Firstly, my thanks to Neil for the review copy. It’s taken me a while to find the time to write this, but I have read the whole book, several times.
It’s a beautiful book. To hold it and to read it is a pleasure. I also bought the Kindle edition (before Neil sent me a review copy) and it reads well – all the images have transferred well to the electronic format and the layout remains intact too.
I’d like to point out that it’s 150 pages long and it’s published by a small, independent publisher – Peripeteia Press. The price of £10.99 truly reflects the quality of the book – it’s such good value.
Who’s it for?
I will be buying sets of this book for my faculty to use in the classroom. In these austere times, that’s not a decision that I’ve taken lightly. I simply cannot find anything that matches the depth of analysis of The Art of Poetry. It’s phenomenal. The opening chapters (How to Analyse a Poem and Writing Comparative Essays) are invaluable – they’re so clear. Some parts of this guide are complex; the introduction to the poems, for example, is certainly something that I will use for my own preparation. However, our higher-achievers will thrive reading this and learning about poetry as a concept. The sections on language, sound, form, and metre have been enlightening for me and shifted my approach to teaching.
It’s for teachers and students alike, although I definitely think that I have plugged gaps in my own subject knowledge in the opening chapters. The 14 Ways of Looking at a Poem (again, in the opening section) may be of use to somebody approaching these poems for the first time. There are some lovely ideas in there. The pressures of the curriculum have meant that I simply don’t have time to do some of these, although I will be encouraging my students to do so in their revision.
Here’s the index:
The Poetry Chapters
The rest of the book is organised into chapters, each one dedicated to one poem.
The authors deliver incredibly complex ideas and concepts with such a light touch that I have found myself nodding as I’m reading – Yes! That’s how I can explain it!Sometimes, we just need an overarching idea to give our students – one that transcends all the complexities of the technical analysis and cuts to the heart of a poem. Each chapter delivers on this. We learn of the ‘burning anger’ in Blake’s London; the ‘faceless quality’ of The Charge of the Light Brigade despite the Light Brigade being the epitome of ‘speed, action and courage’. What follows is an in-depth analysis of each poem on several levels. Structure, stanza, line and word are considered in context. Again, there’s a light touch, making it accessible to our GCSE students, with a thorough enough treatment to ensure that the criteria for the top grades are covered.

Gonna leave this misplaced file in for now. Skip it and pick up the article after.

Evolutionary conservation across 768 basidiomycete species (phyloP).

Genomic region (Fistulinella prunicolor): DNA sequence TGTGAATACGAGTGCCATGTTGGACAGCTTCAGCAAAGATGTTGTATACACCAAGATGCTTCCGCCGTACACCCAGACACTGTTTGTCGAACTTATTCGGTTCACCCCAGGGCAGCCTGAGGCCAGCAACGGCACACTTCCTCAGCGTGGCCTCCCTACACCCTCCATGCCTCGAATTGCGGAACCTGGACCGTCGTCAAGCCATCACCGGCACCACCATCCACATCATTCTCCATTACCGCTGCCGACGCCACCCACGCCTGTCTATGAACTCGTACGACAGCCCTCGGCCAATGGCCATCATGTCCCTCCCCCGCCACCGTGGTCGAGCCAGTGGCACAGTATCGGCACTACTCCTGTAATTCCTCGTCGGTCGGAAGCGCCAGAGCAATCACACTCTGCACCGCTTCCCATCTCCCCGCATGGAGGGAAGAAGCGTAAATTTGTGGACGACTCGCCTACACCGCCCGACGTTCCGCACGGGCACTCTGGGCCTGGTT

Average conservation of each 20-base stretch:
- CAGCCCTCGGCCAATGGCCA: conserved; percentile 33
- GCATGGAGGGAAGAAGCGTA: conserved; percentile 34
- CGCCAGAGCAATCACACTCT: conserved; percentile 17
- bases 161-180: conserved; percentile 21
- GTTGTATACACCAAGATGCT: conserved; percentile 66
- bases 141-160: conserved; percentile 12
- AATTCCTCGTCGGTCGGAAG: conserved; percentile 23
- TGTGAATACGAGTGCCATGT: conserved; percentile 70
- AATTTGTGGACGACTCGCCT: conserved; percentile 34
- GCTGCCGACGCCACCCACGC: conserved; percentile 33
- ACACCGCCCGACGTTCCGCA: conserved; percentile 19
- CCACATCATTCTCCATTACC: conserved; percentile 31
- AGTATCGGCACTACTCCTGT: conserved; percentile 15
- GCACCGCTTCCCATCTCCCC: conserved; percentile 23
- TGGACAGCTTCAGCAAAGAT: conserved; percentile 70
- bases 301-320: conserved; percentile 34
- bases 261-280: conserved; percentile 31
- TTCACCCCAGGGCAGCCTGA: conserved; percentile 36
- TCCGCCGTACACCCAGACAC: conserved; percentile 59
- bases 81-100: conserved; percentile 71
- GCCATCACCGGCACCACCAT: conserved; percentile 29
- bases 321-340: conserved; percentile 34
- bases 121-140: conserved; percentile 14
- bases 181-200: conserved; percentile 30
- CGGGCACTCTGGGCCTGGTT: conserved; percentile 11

There’s a beautiful sense of the anthology as a whole in this book. The poems are seen in the context of the anthology and comparisons are made between poems within the book. I suddenly clicked with the AQA Anthology as a text within its own right, in the reading of The Art of Poetry Vol. 6. I can see how it fits together. It’s more than just a chronological collection of poems. It tessellates. This, from the introduction to Exposure, is an example of how neatly this is laid out for us:
“The Charge of the Light Brigade is heroic, dynamic, explosive and, moreover, exciting; there’s no sense of suffering, or bloodshed or pain in this manly pseudo-sport. Owen’s poem, of course, could not be more different. Indeed, it could be read as a corrective to Tennyson’s patriotic and romanticised version of warfare. If Tennyson’s poem is characterised by action, inaction is the key aspect of Owen’s poem.”
Each chapter ends with the crunching of the poem – key words and ideas. The book itself concludes with activities and revision tasks for the students.
It’s a book written by incredible subject experts, perfectly pitched and truly enjoyable to read. It’s almost impossible to find such a resource – so thoughtful and detailed – on the market. I look forward to buying more for my students.
You can buy copies of The Art of Poetry – AQA Power & Conflict: Volume 6 here on Amazon. It’s £10.99 or £6.57 for the Kindle edition.